A Non Practitioner's View from Inside a Labour Camp, An Eye-Witness Account

In 2000, I was sentenced by the court to two years' of hard labour for settling an injustice personally. I was sent to the infamous Gaoyang Forced Labour Camp, Hebei Province. Although Gaoyang camp is known for its brutal treatment of prisoners, in the two years I was there, I witnessed some of the most brutal treatment ever given to prisoners.

The Gaoyang camp held over 3,000 prisoners. Prisoners who were considered unmanageable were sent to Gaoyang camp from other forced labour camps within Hebei Province. After they were sent to Gaoyang camp, they usually behaved.

They divided the prisoners into six major teams. The main activity of the camp was to provide labour services within the camp and to people outside of the camp. Most of the employees were temporary or part-time workers; few were fulltime. The rooms were small, congested, filthy, and without hot water. Meals consisted of plain buns and "vegetable" soup. It was rare when a few pieces of vegetable were found in the soup.

A normal day consists of twelve hours of intense labour. The team leader often said, "You are a human when we treat you like a human, and you are not when we don't treat you like one." Every time the wardens opened their mouths, nothing but abusive words came out. When they lifted their arms up, a good beating was forthcoming. Anybody who refused to obey instructions would be punished by long hours of standing or kneeling down under the summer's scorching sun or in the winters biting wind. If the prisoner refused to give in, they would simply give the prisoner a good beating, or apply the electric batons to them until they did submit.

There was no place for the sick in the camp. When someone did fall ill, they were not treated with any more lenience. All prisoners had to work, even if they had to be carried to the work site. If a prisoner became too sick, they would simply stuff some drugs into the patient's mouth. A prisoner once suffered from dysentery and was left with only skin and bones. Another prisoner had kidney problems. His legs were so swollen that he could hardly walk, but he was not spared either.

This is how the government treats offenders. The camp is simply a living hell.

When dealing with the Falun Gong practitioners sent to the camp, the treatment was many times worse. Every practitioner was under surveillance individually. They were not allowed to make contact with other prisoners or talk among themselves. Everyone had to work, regardless of age. Many times we tried to help some elderly practitioners with their workload, but were reprimanded. Once, a Falun Gong practitioner was severely reprimanded for giving some noodles to a fellow practitioner who was sick and unable to swallow other food. "Serves him right!" the guard said.

The Falun Gong practitioners were very kind to us and often told us the principles of life. Regardless of the problems we had, they often helped us out unselfishly, so we were deeply grateful.

Whenever the practitioners protested against the unreasonable treatment by going on hunger strike, the wardens would lock them up one after another, and shock them with electric batons, leaving behind not a single piece of healthy skin on their bodies. Whenever a TV programme ridiculing Falun Gong was played, the camp commander would organize everyone to watch. The programme was then followed by a group discussion criticising Falun Gong. Under such intense pressure, it was not a surprise that some prisoners would say something against their conscience. However, most people knew that their fellow cellmates, the Falun Gong practitioners, were good people. When it was my turn to speak, I said, "I don't know about what's shown on the programme. I only know that the Falun Gong practitioners here with us are good people. They do not kill other people." Because I said that, they made me stand for long hours as a punishment and also extended my prison term at the camp. But I didn't regret what I said. One other inmate spoke out too and was punished similarly.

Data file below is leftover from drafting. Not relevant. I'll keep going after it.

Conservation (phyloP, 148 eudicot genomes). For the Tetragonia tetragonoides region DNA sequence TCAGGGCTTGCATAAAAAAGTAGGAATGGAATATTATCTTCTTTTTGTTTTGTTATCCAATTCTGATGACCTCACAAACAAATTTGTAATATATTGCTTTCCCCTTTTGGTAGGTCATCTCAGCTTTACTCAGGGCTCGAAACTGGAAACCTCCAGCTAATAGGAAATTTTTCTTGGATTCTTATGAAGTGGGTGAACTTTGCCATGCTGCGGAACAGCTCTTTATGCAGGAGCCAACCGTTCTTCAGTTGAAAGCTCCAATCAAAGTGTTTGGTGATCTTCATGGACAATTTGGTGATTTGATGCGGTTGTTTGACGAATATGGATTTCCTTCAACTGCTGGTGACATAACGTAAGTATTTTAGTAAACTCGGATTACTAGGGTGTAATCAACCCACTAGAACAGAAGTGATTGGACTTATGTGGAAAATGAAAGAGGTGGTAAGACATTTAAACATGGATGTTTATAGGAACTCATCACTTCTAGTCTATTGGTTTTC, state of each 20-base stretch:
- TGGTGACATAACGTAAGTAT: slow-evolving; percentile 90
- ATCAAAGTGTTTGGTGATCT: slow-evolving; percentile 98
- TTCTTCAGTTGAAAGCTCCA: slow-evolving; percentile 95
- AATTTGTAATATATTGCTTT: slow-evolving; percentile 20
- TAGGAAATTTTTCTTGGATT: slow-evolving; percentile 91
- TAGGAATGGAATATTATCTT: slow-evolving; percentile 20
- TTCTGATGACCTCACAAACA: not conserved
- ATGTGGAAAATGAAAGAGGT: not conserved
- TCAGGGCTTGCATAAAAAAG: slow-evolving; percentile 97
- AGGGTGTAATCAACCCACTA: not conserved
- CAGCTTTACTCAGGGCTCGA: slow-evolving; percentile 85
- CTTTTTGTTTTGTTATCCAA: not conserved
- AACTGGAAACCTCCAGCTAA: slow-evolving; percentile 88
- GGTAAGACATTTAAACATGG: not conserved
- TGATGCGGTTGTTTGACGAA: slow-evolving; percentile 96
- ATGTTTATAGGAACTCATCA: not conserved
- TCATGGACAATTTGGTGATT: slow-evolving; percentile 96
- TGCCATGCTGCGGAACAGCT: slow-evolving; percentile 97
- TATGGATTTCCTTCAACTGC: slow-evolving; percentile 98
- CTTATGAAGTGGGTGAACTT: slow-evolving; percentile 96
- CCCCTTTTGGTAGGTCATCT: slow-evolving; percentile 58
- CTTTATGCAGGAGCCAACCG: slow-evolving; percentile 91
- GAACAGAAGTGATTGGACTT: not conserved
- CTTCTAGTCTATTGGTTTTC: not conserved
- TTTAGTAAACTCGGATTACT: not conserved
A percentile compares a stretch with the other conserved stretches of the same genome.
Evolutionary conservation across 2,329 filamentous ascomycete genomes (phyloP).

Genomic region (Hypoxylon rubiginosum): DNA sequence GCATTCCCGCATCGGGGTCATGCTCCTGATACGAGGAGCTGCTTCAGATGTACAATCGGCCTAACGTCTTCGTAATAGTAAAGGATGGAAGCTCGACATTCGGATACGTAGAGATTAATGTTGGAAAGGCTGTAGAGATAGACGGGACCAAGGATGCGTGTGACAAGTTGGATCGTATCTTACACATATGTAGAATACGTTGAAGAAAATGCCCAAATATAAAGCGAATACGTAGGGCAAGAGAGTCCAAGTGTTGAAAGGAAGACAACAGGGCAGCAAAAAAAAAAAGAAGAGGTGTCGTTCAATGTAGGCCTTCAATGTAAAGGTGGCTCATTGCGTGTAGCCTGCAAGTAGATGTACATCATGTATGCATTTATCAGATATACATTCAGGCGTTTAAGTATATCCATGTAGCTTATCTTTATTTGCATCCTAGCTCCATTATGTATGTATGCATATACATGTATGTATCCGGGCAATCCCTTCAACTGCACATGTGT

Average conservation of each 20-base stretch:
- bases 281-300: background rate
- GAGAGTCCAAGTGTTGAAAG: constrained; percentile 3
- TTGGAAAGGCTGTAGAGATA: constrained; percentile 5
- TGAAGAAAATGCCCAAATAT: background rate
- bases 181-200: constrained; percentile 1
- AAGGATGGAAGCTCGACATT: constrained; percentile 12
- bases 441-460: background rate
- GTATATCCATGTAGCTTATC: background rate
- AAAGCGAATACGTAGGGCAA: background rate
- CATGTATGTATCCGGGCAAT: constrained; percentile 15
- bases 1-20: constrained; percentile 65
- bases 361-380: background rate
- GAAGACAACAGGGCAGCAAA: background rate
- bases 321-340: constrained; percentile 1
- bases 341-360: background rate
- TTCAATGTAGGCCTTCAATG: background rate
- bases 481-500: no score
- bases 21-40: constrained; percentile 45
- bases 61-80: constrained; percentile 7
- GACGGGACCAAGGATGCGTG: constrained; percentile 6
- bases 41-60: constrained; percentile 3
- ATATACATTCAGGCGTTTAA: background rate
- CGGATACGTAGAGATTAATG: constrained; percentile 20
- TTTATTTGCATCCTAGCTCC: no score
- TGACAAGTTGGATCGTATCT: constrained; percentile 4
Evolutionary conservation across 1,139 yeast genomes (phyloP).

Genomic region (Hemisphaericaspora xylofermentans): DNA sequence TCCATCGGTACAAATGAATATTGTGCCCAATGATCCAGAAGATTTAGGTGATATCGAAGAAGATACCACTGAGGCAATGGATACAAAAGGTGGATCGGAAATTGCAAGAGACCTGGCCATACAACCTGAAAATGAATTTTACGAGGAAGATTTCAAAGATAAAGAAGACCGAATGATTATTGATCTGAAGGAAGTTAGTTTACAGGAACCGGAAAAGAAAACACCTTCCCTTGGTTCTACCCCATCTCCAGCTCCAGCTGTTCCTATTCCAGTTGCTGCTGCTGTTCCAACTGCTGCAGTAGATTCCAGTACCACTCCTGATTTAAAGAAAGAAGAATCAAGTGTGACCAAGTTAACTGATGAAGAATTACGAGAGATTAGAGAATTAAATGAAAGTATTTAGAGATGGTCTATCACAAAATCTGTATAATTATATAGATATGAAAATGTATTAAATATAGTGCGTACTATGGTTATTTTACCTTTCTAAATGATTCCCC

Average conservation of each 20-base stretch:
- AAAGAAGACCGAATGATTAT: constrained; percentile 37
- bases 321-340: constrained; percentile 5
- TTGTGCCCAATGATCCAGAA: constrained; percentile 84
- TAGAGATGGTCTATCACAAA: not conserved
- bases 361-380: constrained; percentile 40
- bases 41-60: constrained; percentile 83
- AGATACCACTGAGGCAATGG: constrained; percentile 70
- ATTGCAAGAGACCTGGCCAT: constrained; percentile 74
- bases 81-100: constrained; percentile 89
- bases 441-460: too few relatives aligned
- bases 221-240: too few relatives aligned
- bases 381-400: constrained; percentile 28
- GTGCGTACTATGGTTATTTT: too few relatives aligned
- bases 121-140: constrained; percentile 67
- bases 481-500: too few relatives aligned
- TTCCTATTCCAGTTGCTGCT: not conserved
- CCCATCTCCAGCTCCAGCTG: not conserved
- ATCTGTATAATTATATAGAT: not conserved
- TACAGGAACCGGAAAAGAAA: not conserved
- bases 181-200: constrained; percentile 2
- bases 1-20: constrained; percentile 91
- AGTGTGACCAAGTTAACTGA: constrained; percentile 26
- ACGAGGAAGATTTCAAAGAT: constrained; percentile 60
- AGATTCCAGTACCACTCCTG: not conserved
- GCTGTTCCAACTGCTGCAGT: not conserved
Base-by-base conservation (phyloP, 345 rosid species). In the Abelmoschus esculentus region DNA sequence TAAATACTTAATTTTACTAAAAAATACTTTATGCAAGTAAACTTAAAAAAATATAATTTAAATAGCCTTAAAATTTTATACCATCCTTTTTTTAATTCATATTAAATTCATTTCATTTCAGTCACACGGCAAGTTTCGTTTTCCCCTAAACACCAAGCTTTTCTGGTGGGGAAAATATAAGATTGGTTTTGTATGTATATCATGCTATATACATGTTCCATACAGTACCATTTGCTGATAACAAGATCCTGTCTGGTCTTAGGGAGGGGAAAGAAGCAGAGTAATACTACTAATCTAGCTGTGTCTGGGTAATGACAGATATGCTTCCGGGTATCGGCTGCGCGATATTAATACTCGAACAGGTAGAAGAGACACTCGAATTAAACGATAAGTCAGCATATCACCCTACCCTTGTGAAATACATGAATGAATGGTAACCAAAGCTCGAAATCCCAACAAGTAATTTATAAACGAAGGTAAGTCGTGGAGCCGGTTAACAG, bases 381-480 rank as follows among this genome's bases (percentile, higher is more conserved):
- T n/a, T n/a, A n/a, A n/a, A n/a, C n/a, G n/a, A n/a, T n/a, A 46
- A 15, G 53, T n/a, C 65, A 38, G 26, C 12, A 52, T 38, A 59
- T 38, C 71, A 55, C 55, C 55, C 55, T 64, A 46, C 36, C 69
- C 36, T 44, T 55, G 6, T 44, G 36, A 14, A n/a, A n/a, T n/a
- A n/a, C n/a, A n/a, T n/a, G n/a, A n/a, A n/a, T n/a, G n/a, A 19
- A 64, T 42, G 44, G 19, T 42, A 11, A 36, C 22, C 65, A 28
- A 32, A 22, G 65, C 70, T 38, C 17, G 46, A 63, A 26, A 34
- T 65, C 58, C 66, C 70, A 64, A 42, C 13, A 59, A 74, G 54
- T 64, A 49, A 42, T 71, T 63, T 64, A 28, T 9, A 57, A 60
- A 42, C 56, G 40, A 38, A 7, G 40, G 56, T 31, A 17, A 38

The team leaders once forced the Falun Gong practitioners to sign a statement renouncing their practice. Those who refused to sign the statement were chained, with arms apart, to two rings on the ground for the whole day. Some others were forced to stay that way for over 20 days. Hitting and kicking the practitioners were common events. Some were forced to ingest urine and excrement. Another form of torture they implemented was to connect the hands and feet of the victim to the ends of the electrodes of an old-fashioned, hand-powered telephone system and then start it up. Even many tough guys would have difficulty taking this punishment. After three hours of such an ordeal, Liu, a Dafa practitioner from Zhangjiakou City, survived the torture and walked out, but his face was completely unrecognisable from the shock.

After seeing what had happened, we secretly talked among ourselves, "What are they doing, treating good people like that?" We often saw practitioners being taken away, one after another, by the team leader. When they returned, their whole bodies were severely wounded. I realized that no one would know if they were killed inside.

This account is what I saw during my two years' at the camp. In this account I offer a word of justice for the Falun Gong practitioners.

Source: http://www.clearwisdom.net/emh/articles/2002/5/29/22546.html

Chinese version available at http://minghui.ca/mh/articles/2002/5/19/30494.html

You are welcome to print and circulate all articles published on Clearharmony and their content, but please quote the source.